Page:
Overall figures Decade Teams Mat Won Lost Tied Draw W/L Ave RPO Inns HS LS 1870s 2 3 3 3 0 0 1.000 18.71 2.47 12 261 104 1880s 3 29 25 25 0 4 1.000 19.38 2.30 105 551 42 1900s 3 41 31 31 0 10 1.000 25.08 2.82 155 577 36 1890s 3 32 26 26 0 6 1.000 25.25 2.63 118 586 30 1910s 3 29 25 25 0 4 1.000 27.55 3.01 104 589 58 1950s 7 164 113 113 0 51 1.000 28.60 2.30 591 790 26 1990s 9 347 223 223 0 124 1.000 31.64 2.86 1244 952 46 1960s 7 186 97 97 1 88 1.000 32.27 2.49 690 656 78 1980s 7 266 143 143 1 122 1.000 32.64 2.86 935 708 53 1930s 6 89 53 53 0 36 1.000 32.69 2.71 314 903 36 1970s 7 198 114 114 0 84 1.000 32.80 2.69 729 687 42 1920s 4 51 35 35 0 16 1.000 33.42 2.66 180 636 30 2010s 10 350 275 275 0 75 1.000 33.53 3.22 1302 759 45 2000s 11 464 350 350 0 114 1.000 34.17 3.20 1686 765 47 1940s 6 45 23 23 0 22 1.000 35.77 2.62 160 674 42 Phase 1: Test batting till 1910s was underdeveloped and cricket was too much in favor of batsmen. So, 1870s to 1910s have lowest averages, but batting was consistently improving. Phase 2: Batting improved a lot in Bradman era (1920s-1940s) and this was batsmen dominated phase. Phase 3: 1950s. Pace bowling started developing from trundlers to faster bowlers and batsmen struggled to manage them. Averages dropped quite significantly with improved quality of bowling on uncovered pitches. Phase 4: 1960s. Covered pitches came into picture and bowlers had no clue to what to do. Batsmen made merry and it was much better decade of batsmen than previous one. Phase 5: 1970s-1980s. Balanced time for batsmen and bowlers. Batting averages went up and pacers found their way to get wickets. Phase 6: 1990s. Toughest era for batting with all teams having good bowlers and batsmen struggling. Batting averages dropped significantly. Averaging 50 became almost impossible. Phase 7: 2003-2013. Era of FTBs. Many great bowlers retired. Pitch quality improved a lot and we got flat pitches all over the world. Minnows entered the scene with lot of matches. Top 6 team averaged 37 with bat. Great ones averaged above 55 and there were million batsmen averaging 50+. Steyn was only great fast bowler emerging during this phase. Massive FTBs and minnow bashing era. Phase 8: Post 2013. Teams becoming desperate for home advantage and started preparing spicy pitches everywhere. Bangladesh improved at home and Zimbabwe rarely got matches, so that minnow factor dimnished. So many new pacers and spinners emerging again. Overall batting average since 2013 - 33.10. The way it's decreasing with year, it is easily toughest phase in 1990s. Year Teams Mat Won Lost Tied Draw W/L Ave RPO Inns HS LS year 2014 10 41 33 33 0 8 1.000 35.96 3.27 156 730 94 year 2016 10 47 40 40 0 7 1.000 33.47 3.24 171 759 83 year 2015 9 43 34 34 0 9 1.000 32.81 3.32 160 628 60 year 2013 10 44 33 33 0 11 1.000 32.17 3.13 164 638 45 year 2017 10 47 40 40 0 7 1.000 32.06 3.20 174 687 68 year 2018 4 4 4 4 0 0 1.000 25.96 2.98 15 649 130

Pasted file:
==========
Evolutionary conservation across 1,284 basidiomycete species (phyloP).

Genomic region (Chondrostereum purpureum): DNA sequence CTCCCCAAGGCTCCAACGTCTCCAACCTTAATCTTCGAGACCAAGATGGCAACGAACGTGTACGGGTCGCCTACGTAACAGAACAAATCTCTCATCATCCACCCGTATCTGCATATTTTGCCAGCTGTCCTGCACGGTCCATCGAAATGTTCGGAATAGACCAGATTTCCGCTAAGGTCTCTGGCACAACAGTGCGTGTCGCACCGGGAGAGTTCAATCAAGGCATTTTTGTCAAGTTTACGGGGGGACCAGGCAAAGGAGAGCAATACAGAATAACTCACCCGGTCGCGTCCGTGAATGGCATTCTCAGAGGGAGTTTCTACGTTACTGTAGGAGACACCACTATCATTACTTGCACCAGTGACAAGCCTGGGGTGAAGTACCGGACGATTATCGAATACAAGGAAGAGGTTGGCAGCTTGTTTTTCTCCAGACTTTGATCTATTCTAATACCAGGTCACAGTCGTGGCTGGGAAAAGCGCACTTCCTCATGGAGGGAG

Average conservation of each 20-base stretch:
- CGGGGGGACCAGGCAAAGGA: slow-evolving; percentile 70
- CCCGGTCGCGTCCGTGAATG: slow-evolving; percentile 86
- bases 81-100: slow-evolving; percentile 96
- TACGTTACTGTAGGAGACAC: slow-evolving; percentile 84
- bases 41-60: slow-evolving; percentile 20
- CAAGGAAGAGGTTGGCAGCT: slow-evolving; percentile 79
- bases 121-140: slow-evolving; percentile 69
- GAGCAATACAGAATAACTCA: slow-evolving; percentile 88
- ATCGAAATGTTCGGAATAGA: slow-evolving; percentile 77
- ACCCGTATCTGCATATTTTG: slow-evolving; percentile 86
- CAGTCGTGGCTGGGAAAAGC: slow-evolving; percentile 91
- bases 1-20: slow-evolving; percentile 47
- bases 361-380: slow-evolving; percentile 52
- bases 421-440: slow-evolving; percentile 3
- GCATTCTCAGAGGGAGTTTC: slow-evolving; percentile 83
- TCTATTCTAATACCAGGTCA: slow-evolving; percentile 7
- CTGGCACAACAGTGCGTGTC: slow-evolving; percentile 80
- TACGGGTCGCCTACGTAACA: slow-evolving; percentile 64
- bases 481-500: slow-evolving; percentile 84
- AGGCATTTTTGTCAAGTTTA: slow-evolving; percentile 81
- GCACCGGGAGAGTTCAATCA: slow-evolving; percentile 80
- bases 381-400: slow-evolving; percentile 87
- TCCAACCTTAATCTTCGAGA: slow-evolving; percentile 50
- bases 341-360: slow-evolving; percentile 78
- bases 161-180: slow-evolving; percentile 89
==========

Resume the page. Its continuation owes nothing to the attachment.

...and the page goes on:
4. 1 point
    Development of Pandya as a cricketer has been a delight to watch.In many ways this guy has completed our side in almost all formats.Hitting ability aside ,the matirity and calmness he has shown in last 6 months exemplifies his development. Much of Pandya's growth as a cricketer must be attributed to Dhoni at start and largely to Kohli for always backing him in every situation.There were times I thought him playing as a 3rd seamer is a slightly risky option but he has seldom disappointed with the ball in the hand.Going into the champions trophy final I thought he might be the weak link in the bowling but he turned out to be one of the best bowler on the finals day.Subsequently he has taken crucial wickets and now hardly can be treated as a weak link as I presumed he was in this side.Inclusion of variations like knuckle ball is a pleasant sight as well. Batting has been a revelation.I remember I was not convinced that much after his 50 odd vs Eng at Eden Gardens in January this year , the innings was riddled with edgy shots.But 6-8 months after that,Pandya looks much more calmer, equally destructive against spinners or seamers but he does all that with a plan in mind.Never have I seen a batsman who finds hitting sixes against spinners as easy as this guy and even yesterday when Agar was bowling I knew chakka tou padega hi isko kabhi na kabhi and Pandya didnt disappoint.Now the growth part ,when he miscued one on a flighted loopy delivery, he knew he had committed a mistake and it was great to watch he didnt repeat it and on the contrary changed his modus operandi and hit Agar for a six using his feet.Maturity,calmness and game awareness everything was on display. Now coming on to the nub of the point I am trying to make,looking at Pandya grow as a cricketer in this regime, a thought came in my mind that Rishabh Pant who I believe is an equally big talent,should be given a chance to become a polished cricketer like Pandya is on course to becoming.As I wrote earlier,Pandya has completed our side in many ways already but if Pant is a given a chance to become a player he has the potential to become ,our limited overs team can be the most dangerous side in the current circuit.We have one maverick in Pandya and there is still scope for one more in our side and Pant is ideal for that. Now comes some people's apprehension that Pant can only play if Dhoni hangs up his keeping gloves.I dont believe that, Dhoni and Pant both can play,like Healy n Gilly circa 1997.The world cup is still 2 years away and I am desperately hoping Pant is in Kohl's scheme of thing for that tournament because such a talent has to be tapped.